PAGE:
While we emphatically agree that quitting is the best thing a smoker can do for his or her health, we’ve never shied away from the stance that there might be some benefits to smoking (and we’re not afraid to consider the decline in smoking in the US may relate to the rise of obesity, depression, and even cell phone usage).
It turns out we’re not alone, and now scientists are buzzing about the benefits of nicotine administered directly to the brain. According to a story in MIT Technology Review:
“Everyone knows that smoking does good things and bad,” says David Lowe, chief scientific officer at Memory Pharmaceuticals, a biopharmaceutical company based in Montvale, NJ. “We’re trying to focus on receptors that mediate the good things.”
The good things include a positive effect on memory and attention, as evidenced both by cognitive testing and by the legions who file outside for smoke breaks before an exam or an important meeting. Meanwhile, smokers have a lower risk of developing Parkinson’s and possibly Alzheimer’s diseases. And people with schizophrenia and attention deficit disorder are much more likely to smoke than the general population; scientists believe that these patients may be unconsciously self-medicating to make up for some kind of deficit in the brain.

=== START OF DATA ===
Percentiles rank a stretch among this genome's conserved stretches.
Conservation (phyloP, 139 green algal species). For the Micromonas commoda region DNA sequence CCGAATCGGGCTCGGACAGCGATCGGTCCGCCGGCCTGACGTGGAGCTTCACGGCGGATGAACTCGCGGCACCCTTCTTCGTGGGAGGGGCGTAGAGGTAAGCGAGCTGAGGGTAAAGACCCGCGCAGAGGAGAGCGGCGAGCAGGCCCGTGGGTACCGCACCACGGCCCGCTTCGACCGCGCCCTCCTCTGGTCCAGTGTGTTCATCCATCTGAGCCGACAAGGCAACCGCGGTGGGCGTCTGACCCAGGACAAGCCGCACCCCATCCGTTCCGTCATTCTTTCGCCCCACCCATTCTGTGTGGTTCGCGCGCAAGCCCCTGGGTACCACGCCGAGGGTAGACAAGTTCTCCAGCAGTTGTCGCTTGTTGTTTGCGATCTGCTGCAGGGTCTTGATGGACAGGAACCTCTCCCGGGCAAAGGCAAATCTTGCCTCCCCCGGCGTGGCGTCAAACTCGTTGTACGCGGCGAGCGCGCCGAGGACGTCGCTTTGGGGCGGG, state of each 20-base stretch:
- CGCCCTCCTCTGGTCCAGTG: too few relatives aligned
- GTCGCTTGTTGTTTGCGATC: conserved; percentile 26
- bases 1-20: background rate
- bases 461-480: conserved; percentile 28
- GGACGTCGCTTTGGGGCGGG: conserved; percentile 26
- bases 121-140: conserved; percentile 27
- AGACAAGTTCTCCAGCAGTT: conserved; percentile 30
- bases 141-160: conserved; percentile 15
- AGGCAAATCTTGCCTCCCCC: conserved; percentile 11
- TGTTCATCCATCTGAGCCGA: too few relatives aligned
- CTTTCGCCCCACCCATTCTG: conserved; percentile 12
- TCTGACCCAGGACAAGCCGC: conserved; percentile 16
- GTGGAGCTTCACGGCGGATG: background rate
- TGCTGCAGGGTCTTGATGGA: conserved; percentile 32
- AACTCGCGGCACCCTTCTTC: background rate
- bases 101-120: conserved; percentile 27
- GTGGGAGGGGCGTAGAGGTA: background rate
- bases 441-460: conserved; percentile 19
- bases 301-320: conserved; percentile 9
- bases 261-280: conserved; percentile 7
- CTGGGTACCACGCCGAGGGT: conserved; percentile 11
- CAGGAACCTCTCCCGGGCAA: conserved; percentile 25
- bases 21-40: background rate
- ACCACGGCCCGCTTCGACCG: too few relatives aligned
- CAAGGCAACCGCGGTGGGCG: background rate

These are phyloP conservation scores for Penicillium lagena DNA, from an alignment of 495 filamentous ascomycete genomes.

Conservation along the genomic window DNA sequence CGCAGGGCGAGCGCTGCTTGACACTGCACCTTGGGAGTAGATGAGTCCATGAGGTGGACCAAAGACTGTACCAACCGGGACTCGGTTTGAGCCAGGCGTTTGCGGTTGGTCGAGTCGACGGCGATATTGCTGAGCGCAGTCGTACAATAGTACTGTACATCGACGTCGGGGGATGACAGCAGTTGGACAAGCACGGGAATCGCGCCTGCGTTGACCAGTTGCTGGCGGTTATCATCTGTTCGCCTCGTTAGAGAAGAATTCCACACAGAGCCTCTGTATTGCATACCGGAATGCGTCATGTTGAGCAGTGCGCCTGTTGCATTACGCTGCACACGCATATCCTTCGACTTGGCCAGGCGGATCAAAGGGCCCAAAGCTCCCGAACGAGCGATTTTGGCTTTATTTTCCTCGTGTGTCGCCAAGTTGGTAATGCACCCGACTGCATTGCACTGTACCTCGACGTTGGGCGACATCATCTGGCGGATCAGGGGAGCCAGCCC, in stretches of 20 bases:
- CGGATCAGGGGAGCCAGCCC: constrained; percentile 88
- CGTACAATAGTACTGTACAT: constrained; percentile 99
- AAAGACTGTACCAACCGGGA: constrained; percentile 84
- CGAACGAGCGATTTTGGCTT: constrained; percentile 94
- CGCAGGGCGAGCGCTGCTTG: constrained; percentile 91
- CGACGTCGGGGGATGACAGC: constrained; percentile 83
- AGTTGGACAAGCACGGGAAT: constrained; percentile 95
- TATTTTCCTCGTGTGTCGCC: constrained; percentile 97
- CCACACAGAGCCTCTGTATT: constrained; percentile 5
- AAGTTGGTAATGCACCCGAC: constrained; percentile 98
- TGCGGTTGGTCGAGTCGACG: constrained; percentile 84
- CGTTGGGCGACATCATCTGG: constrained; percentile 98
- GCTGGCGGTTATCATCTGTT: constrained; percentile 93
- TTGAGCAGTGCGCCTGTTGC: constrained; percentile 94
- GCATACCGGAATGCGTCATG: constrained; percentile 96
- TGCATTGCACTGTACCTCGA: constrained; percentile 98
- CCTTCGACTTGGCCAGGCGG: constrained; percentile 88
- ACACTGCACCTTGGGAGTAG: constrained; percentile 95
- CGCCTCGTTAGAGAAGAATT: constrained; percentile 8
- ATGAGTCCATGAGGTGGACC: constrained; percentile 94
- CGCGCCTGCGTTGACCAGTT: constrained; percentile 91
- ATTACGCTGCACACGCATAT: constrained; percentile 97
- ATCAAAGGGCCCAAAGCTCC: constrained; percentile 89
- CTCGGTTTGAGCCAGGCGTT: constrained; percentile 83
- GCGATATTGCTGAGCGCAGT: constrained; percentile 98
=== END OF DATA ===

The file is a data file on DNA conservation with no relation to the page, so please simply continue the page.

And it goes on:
Several companies hope to turn these observations into therapies. Targacept, a drug development company based in North Carolina, has developed a compound that targets a specific type of nicotine receptor known as the alpha-4/beta-2 receptor. In a study of almost 200 people, both patients with age-related memory problems and healthy controls, researchers found that those who had taken the drug performed significantly better on tests of memory and attention.
The Surgeon General has not commented on this research, but Phillip Morris has announced a new inhaled nicotine delivery device, available now, that can be used without a prescription.
More from Memory Pharmaceuticals and Targacept…